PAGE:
The same is true for getting around. Don’t just throw your helmet in the back of your truck where it will bounce around. Instead, put it somewhere safer, like in the cab.
Wash it with cool water and a mild soap to get rid of any sweat, mud, or dirt that has built up on it or inside it. The fit pads can be washed in the washing machine on a gentle (cold) spin cycle, but don’t put them in the dryer.
Let the helmet and pads dry out in the air before putting them away.
What Is MIPS In A Bike Helmet?
Multi-directional Impact Protection System is what MIPS stands for. A group of scientists and brain surgeons came up with MIPS to reduce the amount of rotational force on the brain when the head is hit at an angle.
A slip-plane system inside the helmet can spin during an impact to reduce the amount of rotational force that is transferred to the head.
Most companies that make mountain bike helmets say if their helmets have MIPS or not.
But you can tell for sure by looking for a small yellow MIPS logo on the outside of the helmet or by flipping it over and looking for a thin yellow liner that sits below the pads on the inside.
A MIPS helmet doesn’t feel any different on the head than a helmet that doesn’t have MIPS. Here are some well-known mountain bike helmets that have MIPS built in.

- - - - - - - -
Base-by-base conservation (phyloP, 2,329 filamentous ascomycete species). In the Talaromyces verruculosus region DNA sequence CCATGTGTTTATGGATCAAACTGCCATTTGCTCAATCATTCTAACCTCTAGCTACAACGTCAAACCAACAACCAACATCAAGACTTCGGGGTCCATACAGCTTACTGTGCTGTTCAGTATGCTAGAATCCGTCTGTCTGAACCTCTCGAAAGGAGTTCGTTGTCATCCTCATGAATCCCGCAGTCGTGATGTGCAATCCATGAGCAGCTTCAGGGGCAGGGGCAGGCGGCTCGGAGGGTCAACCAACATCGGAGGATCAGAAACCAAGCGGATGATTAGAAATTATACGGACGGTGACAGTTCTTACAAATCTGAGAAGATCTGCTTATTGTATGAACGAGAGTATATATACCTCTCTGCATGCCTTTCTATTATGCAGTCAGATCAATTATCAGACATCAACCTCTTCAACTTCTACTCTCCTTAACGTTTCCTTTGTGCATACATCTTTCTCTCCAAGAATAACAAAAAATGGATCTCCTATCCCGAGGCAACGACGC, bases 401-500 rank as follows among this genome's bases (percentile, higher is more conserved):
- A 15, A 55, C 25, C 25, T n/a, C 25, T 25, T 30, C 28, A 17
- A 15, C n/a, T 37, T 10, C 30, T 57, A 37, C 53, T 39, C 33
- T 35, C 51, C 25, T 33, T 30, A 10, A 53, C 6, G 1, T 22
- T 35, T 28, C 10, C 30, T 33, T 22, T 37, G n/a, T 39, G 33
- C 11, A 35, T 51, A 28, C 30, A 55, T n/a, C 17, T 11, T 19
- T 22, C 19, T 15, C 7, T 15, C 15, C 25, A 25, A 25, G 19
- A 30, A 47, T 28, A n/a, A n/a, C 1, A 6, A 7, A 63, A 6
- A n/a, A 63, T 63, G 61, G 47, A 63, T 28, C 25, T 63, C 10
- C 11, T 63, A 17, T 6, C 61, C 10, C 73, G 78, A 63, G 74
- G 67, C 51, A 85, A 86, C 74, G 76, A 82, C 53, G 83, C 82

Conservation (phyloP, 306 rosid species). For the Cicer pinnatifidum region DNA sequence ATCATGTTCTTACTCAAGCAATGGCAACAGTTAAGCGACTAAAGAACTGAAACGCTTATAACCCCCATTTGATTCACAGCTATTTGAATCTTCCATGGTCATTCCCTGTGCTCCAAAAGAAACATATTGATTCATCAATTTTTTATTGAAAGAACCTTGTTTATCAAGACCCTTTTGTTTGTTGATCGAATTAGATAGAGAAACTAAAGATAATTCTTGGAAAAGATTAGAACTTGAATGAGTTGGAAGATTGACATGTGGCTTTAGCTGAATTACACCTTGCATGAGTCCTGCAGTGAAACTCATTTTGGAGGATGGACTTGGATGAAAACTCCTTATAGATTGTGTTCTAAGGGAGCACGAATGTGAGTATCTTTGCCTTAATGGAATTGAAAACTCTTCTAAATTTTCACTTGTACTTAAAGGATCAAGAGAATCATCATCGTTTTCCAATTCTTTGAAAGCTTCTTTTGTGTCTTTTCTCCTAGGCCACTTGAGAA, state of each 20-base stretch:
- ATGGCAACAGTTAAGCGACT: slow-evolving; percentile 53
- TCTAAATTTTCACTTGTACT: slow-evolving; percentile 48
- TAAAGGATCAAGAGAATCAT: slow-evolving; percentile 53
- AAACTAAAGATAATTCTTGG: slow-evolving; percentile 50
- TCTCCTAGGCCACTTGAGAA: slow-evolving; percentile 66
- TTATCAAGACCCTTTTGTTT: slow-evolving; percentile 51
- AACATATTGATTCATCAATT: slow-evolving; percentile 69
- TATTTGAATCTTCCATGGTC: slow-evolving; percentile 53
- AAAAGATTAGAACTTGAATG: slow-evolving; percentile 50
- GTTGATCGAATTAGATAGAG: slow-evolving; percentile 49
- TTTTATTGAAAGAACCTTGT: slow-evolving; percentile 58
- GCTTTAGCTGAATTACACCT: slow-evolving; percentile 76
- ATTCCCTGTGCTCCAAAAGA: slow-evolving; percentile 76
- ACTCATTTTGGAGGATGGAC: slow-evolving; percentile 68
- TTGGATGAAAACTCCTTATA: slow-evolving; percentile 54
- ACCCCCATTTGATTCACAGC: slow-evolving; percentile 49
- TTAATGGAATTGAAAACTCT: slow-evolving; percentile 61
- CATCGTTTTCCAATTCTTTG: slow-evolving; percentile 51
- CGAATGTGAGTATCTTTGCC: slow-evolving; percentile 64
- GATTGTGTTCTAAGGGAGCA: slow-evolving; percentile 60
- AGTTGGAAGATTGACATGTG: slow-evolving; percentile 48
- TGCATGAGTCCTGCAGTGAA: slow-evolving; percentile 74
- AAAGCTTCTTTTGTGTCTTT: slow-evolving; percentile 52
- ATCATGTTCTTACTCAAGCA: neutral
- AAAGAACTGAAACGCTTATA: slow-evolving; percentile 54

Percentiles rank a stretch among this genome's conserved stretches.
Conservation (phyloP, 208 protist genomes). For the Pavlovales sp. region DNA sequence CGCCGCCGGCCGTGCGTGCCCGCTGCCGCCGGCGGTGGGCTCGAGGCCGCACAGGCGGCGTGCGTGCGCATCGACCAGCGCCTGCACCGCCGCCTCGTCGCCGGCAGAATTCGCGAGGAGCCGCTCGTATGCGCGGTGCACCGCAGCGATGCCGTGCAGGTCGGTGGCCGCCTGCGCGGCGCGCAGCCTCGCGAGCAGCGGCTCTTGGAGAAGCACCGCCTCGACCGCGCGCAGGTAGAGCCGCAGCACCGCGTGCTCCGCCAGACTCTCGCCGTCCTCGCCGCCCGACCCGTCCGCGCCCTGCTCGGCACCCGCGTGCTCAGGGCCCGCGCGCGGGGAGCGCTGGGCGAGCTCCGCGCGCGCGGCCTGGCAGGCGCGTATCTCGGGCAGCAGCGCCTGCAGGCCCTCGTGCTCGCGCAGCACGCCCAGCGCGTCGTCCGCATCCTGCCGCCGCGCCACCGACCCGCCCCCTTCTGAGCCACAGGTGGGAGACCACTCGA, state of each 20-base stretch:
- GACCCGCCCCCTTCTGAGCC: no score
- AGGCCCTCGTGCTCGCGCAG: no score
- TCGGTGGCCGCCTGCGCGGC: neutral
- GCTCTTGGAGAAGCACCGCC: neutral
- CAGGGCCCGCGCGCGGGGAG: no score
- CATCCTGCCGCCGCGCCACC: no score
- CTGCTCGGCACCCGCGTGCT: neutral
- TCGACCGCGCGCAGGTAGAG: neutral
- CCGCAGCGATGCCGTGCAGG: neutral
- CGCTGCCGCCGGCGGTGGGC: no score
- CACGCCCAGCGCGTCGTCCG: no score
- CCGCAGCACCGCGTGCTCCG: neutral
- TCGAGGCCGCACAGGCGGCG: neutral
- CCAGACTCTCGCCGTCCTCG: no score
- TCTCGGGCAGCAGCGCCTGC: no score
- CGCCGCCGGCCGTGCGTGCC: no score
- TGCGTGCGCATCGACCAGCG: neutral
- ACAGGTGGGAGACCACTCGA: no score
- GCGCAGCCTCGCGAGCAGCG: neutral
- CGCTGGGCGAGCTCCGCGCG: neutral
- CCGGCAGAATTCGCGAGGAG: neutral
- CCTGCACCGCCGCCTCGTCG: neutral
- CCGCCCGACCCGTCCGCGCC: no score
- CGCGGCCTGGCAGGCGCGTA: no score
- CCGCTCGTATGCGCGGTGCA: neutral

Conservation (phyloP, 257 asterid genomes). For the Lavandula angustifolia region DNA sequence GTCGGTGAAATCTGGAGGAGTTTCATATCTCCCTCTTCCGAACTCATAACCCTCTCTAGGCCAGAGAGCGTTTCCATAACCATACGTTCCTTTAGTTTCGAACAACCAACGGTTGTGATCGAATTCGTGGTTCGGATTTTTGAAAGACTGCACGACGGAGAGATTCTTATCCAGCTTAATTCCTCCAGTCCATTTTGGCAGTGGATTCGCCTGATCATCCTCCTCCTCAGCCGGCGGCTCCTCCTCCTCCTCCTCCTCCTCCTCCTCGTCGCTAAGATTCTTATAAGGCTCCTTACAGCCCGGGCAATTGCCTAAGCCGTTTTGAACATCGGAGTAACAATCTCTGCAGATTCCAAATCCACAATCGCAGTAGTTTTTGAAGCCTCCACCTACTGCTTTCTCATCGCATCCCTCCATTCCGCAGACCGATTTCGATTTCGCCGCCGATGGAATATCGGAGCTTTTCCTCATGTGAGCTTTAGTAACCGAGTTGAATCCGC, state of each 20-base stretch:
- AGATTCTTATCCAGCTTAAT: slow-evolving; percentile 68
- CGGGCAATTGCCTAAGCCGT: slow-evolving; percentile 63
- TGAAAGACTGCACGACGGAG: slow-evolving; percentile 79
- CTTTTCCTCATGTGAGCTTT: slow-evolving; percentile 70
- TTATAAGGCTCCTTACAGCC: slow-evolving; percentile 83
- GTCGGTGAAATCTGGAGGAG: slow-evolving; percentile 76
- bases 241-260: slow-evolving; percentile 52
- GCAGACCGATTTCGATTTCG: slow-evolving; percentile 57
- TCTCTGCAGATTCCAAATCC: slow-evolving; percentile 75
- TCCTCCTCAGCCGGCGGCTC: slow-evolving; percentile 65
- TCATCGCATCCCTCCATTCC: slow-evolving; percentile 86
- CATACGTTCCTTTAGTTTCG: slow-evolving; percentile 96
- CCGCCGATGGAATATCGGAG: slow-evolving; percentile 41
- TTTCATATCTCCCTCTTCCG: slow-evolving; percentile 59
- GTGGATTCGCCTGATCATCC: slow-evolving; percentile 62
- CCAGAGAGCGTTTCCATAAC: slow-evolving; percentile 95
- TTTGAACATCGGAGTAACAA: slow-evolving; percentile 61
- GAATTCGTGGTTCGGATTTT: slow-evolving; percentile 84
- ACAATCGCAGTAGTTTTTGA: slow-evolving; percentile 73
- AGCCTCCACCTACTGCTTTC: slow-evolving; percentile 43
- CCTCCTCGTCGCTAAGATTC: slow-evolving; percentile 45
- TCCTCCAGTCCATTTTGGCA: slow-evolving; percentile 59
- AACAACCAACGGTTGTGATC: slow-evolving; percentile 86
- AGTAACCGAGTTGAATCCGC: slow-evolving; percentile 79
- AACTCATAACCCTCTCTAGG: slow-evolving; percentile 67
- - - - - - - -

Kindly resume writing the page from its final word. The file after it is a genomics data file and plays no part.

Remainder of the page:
- Giro Chronicle MIPS
- Troy Lee Designs A2
- Giro Fixture MIPS
- Bell 4Forty MIPS
Why Do Mountain Bike Helmets Have Visors?
The most obvious answer to this question is that visors are for safety on mountain bike helmets. They help protect the rider’s face from things like rain, mud, and branches that they might run into on the trail.
Protection from the sun is also important, but not as much as protection from physical things.
With a visor, you can wear glasses that don’t block all of the light but instead focus on making contrasts stand out. This helps you understand the ground better and choose better paths.
What To Look For In A New Mountain Bike Helmet?
When choosing a new mountain biking helmet, there are a few things you should think about before making your final choice. Most of the time, it’s better to buy a helmet at a bike shop where you can see and touch the different options. However, you can still get a good helmet if you don’t do this.
If you can, the first thing you should do is press all over the shell. The goal is to look for places where there might be what is sometimes called the “beer can” effect. This is where you can push a spot in and hear a dull click. When you let up on the pressure, the spot pops back out.